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View Full Version : 6" versus 10" Dobsonian



naios
2006-Mar-17, 12:02 PM
Let's say theoretically that I wanted to move up from a 6" to a 10" Dobsonian. I am out in the suburbs and right now there are no star parties going on, so unfortunately I am not able to get the opportunity to see for myself.

What kind of difference would I see between the various DSO's, etc. It's bothering me now that I didn't spend a couple more bucks at the beginning instead of now where I've spent money on eyepieces. I know going to 10" that size and weight starts to become a factor, however I think I'd be able to manage.

Also, remarkable how many objects went streaking through my view yesterday night. Wondering if they were meteorites, satellites or little green aliens :D

aurora
2006-Mar-17, 03:35 PM
If the objects were points of light that moved quickly through the eyepiece, those were satellites. If the object was a streak of light, that was a meteorite. I've seen both through my scope, but many more satellites than meteorites.

There is a definite observable difference between a 6 and a 10 inch scope. Deep space objects will be somewhat brighter, somewhat more detail will be observable on extended objects, and a few of the dimmer objects will be observable in the 10 inch while a 6 inch would show them only with difficulty.

It's hard to describe the difference in words. I believe some of the vendor web sites post doctored pictures which are supposed to depict the difference.

JohnW
2006-Mar-17, 04:48 PM
I believe some of the vendor web sites post doctored pictures which are supposed to depict the difference.
Scroll about a third of the way down this page (http://www.belmontnc.4dw.net/Beginners.htm) for an example. These are drawings, not photographs, so are pretty close to what you'd see at the eyepiece.

redshifter
2006-Mar-17, 06:02 PM
I upgraded from an 8" to a 10" and there was a significant difference in what I could see. Objects that I couldn't see in the 8" I could see in the 10" and objects that I could see in both scopes had noticably more detail in the 10" (planets looked about the same though, but they are very bright compared to most DSO's). Considering that an 8" mirror gathers something like 75% more light than a 6" and a 10" gathers something like 50% more light than an 8", the difference between a 6" and a 10" is significant.

naios
2006-Mar-17, 06:08 PM
I appreciate your help. Now, I just have to save up my pennies...

Dave Mitsky
2006-Mar-17, 07:56 PM
There's another aperture range eyepiece simulation at http://www.globaldialog.com/~obsessiontscp/m13page.html

It would be helpful if the magnification of the views was specified. The drawing for the 8-inch seems a bit pessimistic.

Dave Mitsky

aurora
2006-Mar-17, 09:40 PM
There's another aperture range eyepiece simulation at http://www.globaldialog.com/~obsessiontscp/m13page.html

It would be helpful if the magnification of the views was specified. The drawing for the 8-inch seems a bit pessimistic.

Dave Mitsky

Yes, their 8 inch image seems to me like what I would see in my 80mm refractor.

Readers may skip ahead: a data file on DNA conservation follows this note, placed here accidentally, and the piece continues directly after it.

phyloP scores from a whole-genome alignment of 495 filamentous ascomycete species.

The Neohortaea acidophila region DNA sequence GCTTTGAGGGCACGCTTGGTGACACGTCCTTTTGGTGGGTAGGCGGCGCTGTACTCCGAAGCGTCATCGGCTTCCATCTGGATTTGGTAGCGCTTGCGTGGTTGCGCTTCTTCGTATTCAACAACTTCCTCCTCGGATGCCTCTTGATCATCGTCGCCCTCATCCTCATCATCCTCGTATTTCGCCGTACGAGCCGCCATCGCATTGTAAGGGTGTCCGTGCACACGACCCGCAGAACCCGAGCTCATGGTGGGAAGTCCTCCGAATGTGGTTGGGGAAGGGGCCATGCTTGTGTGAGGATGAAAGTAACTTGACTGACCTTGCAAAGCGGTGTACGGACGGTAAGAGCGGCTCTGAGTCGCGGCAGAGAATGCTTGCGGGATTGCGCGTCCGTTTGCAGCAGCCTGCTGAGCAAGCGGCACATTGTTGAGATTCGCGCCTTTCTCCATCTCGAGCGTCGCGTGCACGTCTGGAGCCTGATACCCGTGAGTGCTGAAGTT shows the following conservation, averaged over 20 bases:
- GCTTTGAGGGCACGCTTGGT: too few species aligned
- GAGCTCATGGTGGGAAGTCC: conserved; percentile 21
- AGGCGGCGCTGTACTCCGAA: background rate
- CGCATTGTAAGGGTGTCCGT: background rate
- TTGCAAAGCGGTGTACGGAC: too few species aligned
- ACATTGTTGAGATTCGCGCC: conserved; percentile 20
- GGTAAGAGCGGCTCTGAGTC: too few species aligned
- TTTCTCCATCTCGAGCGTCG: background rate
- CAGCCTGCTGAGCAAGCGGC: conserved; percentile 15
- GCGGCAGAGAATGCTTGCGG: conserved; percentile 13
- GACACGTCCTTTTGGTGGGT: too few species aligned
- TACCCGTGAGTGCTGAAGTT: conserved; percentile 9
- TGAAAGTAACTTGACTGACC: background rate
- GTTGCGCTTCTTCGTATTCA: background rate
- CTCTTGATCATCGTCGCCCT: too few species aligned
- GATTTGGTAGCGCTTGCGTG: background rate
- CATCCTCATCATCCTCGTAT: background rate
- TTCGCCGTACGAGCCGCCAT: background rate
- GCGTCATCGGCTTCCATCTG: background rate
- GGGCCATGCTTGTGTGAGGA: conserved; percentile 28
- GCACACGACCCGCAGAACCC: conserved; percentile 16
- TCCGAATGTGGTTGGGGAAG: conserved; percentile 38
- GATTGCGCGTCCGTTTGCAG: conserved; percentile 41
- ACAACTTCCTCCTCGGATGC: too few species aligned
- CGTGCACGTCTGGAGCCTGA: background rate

Grey
2006-Mar-17, 09:47 PM
Yes, their 8 inch image seems to me like what I would see in my 80mm refractor.Well, of course they're trying to sell you a 30 inch scope. :)

JohnW
2006-Mar-17, 09:49 PM
There's another aperture range eyepiece simulation at http://www.globaldialog.com/~obsessiontscp/m13page.html

It would be helpful if the magnification of the views was specified. The drawing for the 8-inch seems a bit pessimistic.

Dave Mitsky
It looks like they're increasing magnifications as aperture increases, which seems unnecessarily confusing.

redshifter
2006-Mar-17, 11:57 PM
Their 15" view seems pretty close to what I see with my 10"

cjl
2006-Mar-18, 03:25 AM
Our 10" RCX400 gives views between their 15" and 18" as far as quality/number of stars. It overall looks like their views (at least at the smaller sizes) are more towards the pessimistic.

Dave Mitsky
2006-Mar-18, 05:02 AM
It looks like they're increasing magnifications as aperture increases, which seems unnecessarily confusing.

I don't believe that's the case. More stars are seen, as one would expect, due to the increased aperture.

Dave Mitsky

Fr. Wayne
2006-Mar-19, 08:25 AM
Doesn't the 10" increase dramatically one's ability to separate double stars? I think so.

aurora
2006-Mar-19, 04:23 PM
Doesn't the 10" increase dramatically one's ability to separate double stars? I think so.

Sort of indirectly, since it allows one to observe at higher magnifications.

Splitting double stars wants good quality optics, and good seeing conditions.

Larger scopes that gather more light are better, given good optics. But smaller scopes with excellent optics can be very good for splitting doubles.

Kaptain K
2006-Mar-20, 08:38 AM
The maximum resolution of a scope is directly proportional to the diameter of the objective lens or mirror. Twice the diameter = twice the resolution (all else being equal). So a 10 inch scope can resolve stars that are 6/10 the seperation of the best a 6 inch scope can do.

JohnW
2006-Mar-20, 04:42 PM
I don't believe that's the case. More stars are seen, as one would expect, due to the increased aperture.

Dave Mitsky
No, they're increasing magnifications. Watch that pair of stars at 10 o'clock as it moves to the edge of the field, then falls off the 30" view.

Edited to add: I think what they might be doing is showing the view through different scopes with the same eyepiece. If someone is willing to lend me six Obsessions for a few months, I'll check.

Dave Mitsky
2006-Mar-21, 09:30 PM
You're right. I never looked at that page very closely before. IMO, a set of images at a fixed magnification should also be included.

Dave Mitsky

Fr. Wayne
2006-Mar-22, 04:02 AM
I love my 25mm eyepiece with a very light green filter for "boldly going where no man has gone before." (giggle.)